Not a cakewalk

Bottlenecks and hassles confront the Indian organic producers

 
Last Updated: Sunday 28 June 2015

Not a cakewalk

Organic by choice To put it in a nutshell, the factors that have contributed to the lack of development of organic market in India include low awareness about the perils of chemically farmed products, high prices of organic produce, lack of consumer confidence in organic food standards and their erratic supply.

Smritee Singh, nutrition manager of The Nature Store, an exclusive shop of organic products in Bangalore, says, "The lack of awareness among people is the main hurdle in selling organic products. Only the elite and foreigners ask for organic foods. There is also a great problem of sourcing. When an article about health issue and organic food appears, the next day we receive inquiries. But given the short memory of the people, business levels soon fall back to baseline levels." Points out Singh, "Only 25 per cent of the visitors make purchases, but they too leave complaining about higher prices."

Market surveys about the willingness of people to invest in organic produce can also be misleading as Yardi and Soree India (P) Limited, New Delhi, an organisation involved in marketing of organic produce found. Says Prabha Mahale, director of the organisation, "We did market research of three affluent colonies of Delhi and found that 30 per cent people were willing to buy organic produce. However, when we actually started selling, not even three per cent showed an alacrity to buy."

The government has taken no concrete step to encourage organic agriculture. There are neither subsidies for organic cultivators nor any incentives to practice organic cultivation. As yet, India has no legislation nor any mechanism to certify the products as organic. It was only recently that the Agricultural and Processed Export Development Authority (APEDA) prepared and released national standards for the organic produce. And though India announced the National Programme for Organic Production (NPOP) in March 2000 to promote organic agriculture export, progress on it would put even a snail to shame.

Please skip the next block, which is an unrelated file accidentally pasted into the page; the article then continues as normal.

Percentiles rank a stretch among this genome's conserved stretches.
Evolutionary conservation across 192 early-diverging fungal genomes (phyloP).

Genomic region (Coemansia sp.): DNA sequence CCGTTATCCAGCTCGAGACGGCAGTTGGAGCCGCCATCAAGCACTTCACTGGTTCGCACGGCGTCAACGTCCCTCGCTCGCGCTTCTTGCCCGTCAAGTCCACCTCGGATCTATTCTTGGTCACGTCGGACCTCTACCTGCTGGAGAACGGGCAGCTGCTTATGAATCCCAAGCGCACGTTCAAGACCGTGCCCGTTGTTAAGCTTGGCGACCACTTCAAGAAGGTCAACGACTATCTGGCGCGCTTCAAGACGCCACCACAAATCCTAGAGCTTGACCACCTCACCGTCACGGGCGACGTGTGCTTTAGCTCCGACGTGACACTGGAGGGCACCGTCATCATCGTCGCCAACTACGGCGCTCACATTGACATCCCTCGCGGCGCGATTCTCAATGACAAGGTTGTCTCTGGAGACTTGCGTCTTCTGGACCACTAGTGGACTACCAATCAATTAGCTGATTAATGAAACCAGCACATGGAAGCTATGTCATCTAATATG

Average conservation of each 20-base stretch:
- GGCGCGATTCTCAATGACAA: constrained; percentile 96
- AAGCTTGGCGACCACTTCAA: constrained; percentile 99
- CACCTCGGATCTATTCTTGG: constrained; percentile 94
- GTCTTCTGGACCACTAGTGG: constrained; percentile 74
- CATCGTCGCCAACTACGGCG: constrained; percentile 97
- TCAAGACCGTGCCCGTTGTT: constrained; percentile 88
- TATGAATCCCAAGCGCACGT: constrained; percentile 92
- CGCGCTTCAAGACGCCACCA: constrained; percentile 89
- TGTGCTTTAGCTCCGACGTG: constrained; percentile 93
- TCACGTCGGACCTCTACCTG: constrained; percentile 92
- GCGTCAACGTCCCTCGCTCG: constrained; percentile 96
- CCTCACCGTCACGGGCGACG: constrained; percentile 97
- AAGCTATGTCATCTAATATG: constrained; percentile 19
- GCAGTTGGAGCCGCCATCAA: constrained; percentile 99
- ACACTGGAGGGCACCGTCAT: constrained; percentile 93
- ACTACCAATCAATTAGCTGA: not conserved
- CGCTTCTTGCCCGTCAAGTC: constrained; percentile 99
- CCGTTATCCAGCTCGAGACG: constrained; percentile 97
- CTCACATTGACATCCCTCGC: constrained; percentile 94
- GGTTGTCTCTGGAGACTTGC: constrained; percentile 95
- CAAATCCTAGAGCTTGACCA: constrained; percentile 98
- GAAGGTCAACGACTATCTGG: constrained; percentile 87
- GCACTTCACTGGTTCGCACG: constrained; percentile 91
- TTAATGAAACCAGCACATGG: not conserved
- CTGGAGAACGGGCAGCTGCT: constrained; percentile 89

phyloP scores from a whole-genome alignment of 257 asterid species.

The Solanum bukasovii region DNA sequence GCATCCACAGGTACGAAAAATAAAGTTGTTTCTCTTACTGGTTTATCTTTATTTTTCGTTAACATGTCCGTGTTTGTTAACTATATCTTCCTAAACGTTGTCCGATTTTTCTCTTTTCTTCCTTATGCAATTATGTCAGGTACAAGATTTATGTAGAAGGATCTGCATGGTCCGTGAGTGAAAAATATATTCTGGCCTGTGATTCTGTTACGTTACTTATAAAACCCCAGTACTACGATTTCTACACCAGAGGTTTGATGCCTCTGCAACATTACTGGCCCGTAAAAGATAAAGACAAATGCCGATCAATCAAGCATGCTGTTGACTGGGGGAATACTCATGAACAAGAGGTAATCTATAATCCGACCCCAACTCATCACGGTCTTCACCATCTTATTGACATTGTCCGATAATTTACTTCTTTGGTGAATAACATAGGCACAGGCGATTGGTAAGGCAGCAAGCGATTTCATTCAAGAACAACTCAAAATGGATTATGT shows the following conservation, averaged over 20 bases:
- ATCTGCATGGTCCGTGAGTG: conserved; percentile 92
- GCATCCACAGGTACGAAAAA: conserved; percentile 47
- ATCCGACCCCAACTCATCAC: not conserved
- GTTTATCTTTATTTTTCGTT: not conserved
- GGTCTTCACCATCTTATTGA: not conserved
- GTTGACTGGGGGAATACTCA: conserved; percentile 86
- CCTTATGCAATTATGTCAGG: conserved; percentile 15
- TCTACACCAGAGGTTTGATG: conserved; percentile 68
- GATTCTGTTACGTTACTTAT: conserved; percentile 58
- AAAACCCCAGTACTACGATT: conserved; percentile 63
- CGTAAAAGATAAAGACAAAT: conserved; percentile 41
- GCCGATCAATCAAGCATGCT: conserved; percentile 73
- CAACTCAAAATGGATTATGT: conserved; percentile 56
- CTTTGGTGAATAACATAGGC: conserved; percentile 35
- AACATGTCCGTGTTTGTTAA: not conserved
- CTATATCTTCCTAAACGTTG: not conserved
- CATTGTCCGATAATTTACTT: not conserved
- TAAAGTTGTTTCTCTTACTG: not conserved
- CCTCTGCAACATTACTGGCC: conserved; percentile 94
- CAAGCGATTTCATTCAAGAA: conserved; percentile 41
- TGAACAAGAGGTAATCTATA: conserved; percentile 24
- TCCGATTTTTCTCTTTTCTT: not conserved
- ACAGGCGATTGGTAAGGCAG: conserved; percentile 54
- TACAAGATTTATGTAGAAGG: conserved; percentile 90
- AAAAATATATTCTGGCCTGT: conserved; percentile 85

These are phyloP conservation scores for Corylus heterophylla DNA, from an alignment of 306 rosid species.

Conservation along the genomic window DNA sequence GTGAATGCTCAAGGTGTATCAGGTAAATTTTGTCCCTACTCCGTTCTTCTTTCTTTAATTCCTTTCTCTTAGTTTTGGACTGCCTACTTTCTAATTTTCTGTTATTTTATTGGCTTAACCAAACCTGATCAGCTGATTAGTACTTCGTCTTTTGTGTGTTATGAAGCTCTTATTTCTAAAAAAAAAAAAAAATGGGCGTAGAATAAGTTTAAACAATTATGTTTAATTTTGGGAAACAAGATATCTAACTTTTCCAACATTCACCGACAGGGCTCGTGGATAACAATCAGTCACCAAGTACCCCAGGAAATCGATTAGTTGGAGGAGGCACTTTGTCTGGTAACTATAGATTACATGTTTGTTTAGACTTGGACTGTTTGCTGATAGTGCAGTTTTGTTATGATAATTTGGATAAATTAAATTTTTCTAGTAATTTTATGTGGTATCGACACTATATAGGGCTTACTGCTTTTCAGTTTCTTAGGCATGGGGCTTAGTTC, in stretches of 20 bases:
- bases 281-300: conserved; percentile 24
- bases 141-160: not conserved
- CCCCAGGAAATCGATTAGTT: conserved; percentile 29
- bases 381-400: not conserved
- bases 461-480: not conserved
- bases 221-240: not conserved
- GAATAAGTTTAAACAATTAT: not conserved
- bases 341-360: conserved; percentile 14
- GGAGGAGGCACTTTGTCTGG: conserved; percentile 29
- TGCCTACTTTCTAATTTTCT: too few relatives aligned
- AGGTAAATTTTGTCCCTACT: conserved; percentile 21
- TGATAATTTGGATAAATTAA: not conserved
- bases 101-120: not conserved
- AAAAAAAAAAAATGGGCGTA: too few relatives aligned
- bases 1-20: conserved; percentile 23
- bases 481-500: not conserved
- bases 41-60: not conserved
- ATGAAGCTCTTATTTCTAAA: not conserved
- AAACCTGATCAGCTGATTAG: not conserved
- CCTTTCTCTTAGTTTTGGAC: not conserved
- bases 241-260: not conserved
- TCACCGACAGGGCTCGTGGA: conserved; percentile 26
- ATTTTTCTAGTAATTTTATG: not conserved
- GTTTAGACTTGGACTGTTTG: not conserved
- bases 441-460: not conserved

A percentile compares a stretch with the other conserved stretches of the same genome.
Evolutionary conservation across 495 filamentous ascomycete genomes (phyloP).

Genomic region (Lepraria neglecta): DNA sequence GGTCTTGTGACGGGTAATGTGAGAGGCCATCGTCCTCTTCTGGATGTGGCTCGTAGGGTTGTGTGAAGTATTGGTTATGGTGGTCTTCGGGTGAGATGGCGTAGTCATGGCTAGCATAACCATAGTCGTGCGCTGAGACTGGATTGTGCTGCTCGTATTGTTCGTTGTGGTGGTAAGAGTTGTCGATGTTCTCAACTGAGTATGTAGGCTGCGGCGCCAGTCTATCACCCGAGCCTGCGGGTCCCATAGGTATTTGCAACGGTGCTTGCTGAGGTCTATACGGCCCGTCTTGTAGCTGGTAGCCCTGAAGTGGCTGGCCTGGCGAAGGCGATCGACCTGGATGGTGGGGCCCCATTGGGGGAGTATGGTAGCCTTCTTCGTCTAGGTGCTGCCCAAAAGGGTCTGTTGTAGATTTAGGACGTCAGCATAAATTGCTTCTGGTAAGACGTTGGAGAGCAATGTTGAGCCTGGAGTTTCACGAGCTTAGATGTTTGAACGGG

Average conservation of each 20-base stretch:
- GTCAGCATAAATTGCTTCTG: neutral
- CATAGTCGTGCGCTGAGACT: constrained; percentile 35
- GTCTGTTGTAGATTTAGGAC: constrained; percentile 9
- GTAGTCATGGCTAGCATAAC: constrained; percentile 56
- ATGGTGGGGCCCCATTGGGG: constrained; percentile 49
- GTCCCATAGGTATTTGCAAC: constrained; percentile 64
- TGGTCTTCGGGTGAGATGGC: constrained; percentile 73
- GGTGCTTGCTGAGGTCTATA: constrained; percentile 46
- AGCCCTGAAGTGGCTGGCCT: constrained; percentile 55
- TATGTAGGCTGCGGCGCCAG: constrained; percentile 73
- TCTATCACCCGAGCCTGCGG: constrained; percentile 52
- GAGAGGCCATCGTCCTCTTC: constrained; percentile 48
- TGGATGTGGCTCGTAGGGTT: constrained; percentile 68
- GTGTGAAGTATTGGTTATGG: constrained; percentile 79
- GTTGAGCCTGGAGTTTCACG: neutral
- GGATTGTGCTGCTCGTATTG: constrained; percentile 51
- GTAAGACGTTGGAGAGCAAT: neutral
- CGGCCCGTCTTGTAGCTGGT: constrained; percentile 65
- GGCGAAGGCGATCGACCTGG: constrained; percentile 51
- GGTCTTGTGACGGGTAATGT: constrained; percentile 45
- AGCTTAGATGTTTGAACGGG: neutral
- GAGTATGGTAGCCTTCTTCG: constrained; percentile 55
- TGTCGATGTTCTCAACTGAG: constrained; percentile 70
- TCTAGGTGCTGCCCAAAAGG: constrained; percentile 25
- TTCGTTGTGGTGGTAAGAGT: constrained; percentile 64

In June 2001, the Director General of Foreign Trade issued a notification declaring that export of an agricultural product as organic would be permitted only if it was produced, processed and packed under a valid organic certificate issued by a certifying agency duly accredited by either APEDA, coffee board, spices board or tea board. The notification expected to be operational from July 1, 2001 has been deferred till October 1, 2001 for reasons best known.

Like other government programmes, the NPOP has got bogged down in committees. T A Viswanathan organic agriculture consultant for APEDA informs, "A national level steering committee has been formed with representatives of ministries of agriculture, food processing, forests and environment, science and technology, rural development and commerce trade and exports for the development of the organic production. The steering committee has constituted a technical committee for preparation of accreditation policy and guideline for farm practices of different crops. As of now, all these details are ready for approval by the screening committee and implementation of the notification will start soon."

But Hay Soree, managing director, Yardi and Soree India (P) Limited has little expectation from the programme. "The idea has been mooted by the commerce ministry with an eye on exports only, not for promoting organic farming nor for the Indian people," says Soree.